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By Mark Episkopos,The National Interest
In yet another milestone on Tehran’s path to becoming a self-sustaining regional power, Iranian state news announced the Iranian Navy has commissioned its first homemade submarine.
The new Fateh-class vessel was unveiled by Iranian President Hassan Rouhani late last week, at a ceremony held at the Bandar Abbas naval base.
Iranian Defence Minister Brigadier General Amir Hatami noted that “The Fateh (“conqueror”) submarine is completely homegrown and has been designed and developed by capable experts of the Marine Industries [Organization] of the Defence Ministry and enjoys [the] world’s modern technologies.”
To the extent that Tehran has leveraged its limited resources to domestically produce a modern submarine, the achievement is a symbolic step on Iran’s path to military self-sufficiency.
President Rouhani captured the triumphal mood in Tehran: “we will not bow down before the hegemon. We are ready to sacrifice ourselves and shed our blood to protect Iran.”
But while the Iranian military have made it abundantly clear that they possess a homegrown submarine, Fateh’s performance and reliability are another matter altogether. Specifically, quantifiable details are hard to come by, and what little we do know is filtered directly through Iranian state media. Fateh has a displacement tonnage (vessel weight) of 600 tons, placing it in what Iranian and western outlets have called a “semi-heavy” submarine category. Between Iran’s midget Ghadir-class submarines and heavy Kilo-class Yunes vesel, the Fateh class is designed to balance firepower with maneuverability; it can operate for five weeks at a submerged depth of 200 meters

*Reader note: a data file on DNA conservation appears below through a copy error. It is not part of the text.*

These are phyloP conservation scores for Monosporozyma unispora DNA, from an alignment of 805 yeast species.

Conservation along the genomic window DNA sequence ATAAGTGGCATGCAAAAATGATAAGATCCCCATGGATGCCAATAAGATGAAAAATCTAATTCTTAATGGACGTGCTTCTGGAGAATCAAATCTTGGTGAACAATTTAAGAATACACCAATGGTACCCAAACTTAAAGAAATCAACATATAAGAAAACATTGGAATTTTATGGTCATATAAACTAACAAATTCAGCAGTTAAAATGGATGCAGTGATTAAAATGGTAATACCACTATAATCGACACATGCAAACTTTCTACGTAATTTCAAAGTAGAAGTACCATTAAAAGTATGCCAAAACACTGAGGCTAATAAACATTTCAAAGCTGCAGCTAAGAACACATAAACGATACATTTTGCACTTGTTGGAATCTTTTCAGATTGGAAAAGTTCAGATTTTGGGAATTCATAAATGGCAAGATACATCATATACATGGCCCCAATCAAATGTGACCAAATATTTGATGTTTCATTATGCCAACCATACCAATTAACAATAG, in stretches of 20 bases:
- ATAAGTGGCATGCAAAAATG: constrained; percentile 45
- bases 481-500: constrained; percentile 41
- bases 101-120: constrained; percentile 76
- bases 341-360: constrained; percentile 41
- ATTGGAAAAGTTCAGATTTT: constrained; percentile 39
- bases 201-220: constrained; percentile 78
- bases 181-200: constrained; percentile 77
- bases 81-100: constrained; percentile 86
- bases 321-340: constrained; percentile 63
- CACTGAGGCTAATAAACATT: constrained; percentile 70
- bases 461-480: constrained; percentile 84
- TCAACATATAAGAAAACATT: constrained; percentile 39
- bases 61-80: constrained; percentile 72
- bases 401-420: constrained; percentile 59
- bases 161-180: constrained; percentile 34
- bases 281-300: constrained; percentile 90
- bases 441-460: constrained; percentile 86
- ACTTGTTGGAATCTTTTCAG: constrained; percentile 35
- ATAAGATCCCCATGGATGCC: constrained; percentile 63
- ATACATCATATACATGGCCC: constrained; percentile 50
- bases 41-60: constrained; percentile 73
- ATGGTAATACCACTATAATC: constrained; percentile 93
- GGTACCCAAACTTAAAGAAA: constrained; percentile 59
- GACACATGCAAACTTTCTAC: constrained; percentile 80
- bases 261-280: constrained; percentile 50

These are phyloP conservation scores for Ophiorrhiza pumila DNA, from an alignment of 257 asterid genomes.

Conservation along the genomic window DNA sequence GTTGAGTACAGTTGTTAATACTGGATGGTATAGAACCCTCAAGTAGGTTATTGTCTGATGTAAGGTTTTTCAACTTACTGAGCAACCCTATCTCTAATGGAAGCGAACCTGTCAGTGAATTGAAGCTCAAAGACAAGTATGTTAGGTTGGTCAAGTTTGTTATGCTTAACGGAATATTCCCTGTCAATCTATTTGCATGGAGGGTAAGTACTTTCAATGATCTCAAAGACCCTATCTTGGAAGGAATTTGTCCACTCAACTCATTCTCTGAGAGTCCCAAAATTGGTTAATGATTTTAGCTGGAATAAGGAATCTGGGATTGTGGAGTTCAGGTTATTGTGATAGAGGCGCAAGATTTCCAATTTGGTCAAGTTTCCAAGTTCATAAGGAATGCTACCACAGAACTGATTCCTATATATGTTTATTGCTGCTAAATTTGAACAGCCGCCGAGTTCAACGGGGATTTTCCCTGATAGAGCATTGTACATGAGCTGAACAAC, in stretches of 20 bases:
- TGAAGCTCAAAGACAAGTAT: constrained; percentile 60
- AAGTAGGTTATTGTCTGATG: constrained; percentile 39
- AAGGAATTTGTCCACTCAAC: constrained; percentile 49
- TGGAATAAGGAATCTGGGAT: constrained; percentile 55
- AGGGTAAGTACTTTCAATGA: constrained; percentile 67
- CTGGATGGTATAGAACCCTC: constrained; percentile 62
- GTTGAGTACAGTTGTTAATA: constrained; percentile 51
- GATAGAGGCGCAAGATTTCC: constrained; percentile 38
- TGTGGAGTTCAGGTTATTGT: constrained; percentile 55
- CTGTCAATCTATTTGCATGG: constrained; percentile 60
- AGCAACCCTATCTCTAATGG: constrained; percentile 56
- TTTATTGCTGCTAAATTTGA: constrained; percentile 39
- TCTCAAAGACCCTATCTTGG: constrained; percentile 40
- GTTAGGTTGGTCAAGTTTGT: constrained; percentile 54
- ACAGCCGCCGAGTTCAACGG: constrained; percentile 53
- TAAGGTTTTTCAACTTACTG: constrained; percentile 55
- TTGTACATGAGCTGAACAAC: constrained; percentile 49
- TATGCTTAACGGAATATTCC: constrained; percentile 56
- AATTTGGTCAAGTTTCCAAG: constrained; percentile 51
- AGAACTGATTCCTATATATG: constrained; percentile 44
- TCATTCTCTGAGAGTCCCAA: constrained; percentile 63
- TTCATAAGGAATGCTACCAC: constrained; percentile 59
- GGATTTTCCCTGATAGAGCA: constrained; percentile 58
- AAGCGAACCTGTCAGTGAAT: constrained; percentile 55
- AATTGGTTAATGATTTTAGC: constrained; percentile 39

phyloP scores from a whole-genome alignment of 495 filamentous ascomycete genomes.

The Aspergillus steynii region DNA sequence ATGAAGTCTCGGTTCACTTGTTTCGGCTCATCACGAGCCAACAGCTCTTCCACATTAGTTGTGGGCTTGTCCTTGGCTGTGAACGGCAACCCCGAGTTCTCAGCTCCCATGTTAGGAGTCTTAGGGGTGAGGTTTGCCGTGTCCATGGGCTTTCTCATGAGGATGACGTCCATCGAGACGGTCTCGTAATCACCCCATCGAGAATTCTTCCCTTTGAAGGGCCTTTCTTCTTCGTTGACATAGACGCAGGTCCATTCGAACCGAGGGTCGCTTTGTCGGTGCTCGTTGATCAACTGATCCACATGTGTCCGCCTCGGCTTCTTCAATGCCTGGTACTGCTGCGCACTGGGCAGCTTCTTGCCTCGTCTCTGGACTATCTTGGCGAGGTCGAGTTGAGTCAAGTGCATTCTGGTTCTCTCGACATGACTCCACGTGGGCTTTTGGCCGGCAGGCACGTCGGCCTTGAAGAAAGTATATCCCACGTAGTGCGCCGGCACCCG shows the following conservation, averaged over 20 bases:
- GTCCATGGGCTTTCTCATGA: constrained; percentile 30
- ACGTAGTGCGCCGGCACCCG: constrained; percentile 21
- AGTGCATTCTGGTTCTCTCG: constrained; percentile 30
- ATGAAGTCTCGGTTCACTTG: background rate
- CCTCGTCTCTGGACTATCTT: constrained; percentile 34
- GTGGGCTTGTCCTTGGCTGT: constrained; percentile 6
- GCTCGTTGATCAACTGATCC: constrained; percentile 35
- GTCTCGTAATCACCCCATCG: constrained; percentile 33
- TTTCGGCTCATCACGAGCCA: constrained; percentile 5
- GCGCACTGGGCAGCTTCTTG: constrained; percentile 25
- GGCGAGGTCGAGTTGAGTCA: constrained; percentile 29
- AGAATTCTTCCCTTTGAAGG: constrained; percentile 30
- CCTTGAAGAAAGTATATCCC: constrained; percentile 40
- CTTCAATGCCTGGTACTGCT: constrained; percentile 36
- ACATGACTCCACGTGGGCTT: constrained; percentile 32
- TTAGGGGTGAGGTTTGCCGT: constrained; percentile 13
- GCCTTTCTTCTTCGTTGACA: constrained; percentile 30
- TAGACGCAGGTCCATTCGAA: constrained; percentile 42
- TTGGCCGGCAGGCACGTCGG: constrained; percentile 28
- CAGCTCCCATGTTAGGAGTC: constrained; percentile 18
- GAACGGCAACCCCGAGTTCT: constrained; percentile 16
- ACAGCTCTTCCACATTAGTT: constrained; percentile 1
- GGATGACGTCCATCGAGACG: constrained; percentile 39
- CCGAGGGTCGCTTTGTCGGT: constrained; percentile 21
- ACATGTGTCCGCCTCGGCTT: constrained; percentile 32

According to Iranian news sources, Fateh is a “state-of-the-art” vessel equipped with “sonar, electric drive, combined battle management, surface-to-surface guided missile guidance, torpedo guidance, electronic and telecommunication warfare, secure and integrated telecommunication systems.” “State-of-the-art” is a curious way to describe the standard feature package of modern military submarines; still, a key part of Fateh’s weapons suite remains shrouded in mystery.
It has been known for some time that Fateh vessels will carry four 533mm torpedoes with two more in reserve, as well as eight naval mines. Iranian sources have provided much less concrete information on Fateh’s onboard cruise missiles, which can allegedly be fired from a submerged position. Coming in at less than 50 meters in length and with a small frame to boast, it remains to be seen how many, and exactly what types of cruise missiles can be crammed into the vessel. Also unclear is whether some or all of its six onboard torpedoes will have to be rotated out to accommodate the cruise missiles in question.
The Fateh submarine launches hot on the heels of Iran’s first domestically-produced destroyer, Sahand, commissioned several months ago. This submarine will be deployed to the Persian Gulf, with apparent plans to embark on future missions to the Oman Sea.
Tehran has yet to specify how many vessels the Fateh class will consist of. There appears to be at least one other Fateh submarine in production, but details are exceedingly scant.
While Iran’s current roster of 33 submarines seems formidable by its sheer size, a significant portion of these are aging North Korean and Russian imports.
Certain technical questions notwithstanding, the inauguration of the Fateh class suggests that Iran is moving ahead with its Naval modernization program despite the economic strain of a longstanding western sanctions regime.
Mark Episkopos is a frequent contributor to The National Interest and serves as research assistant at the Center for the National Interest. Mark is also a PhD student in History at American University. This first appeared last year.
Image: Creative Commons.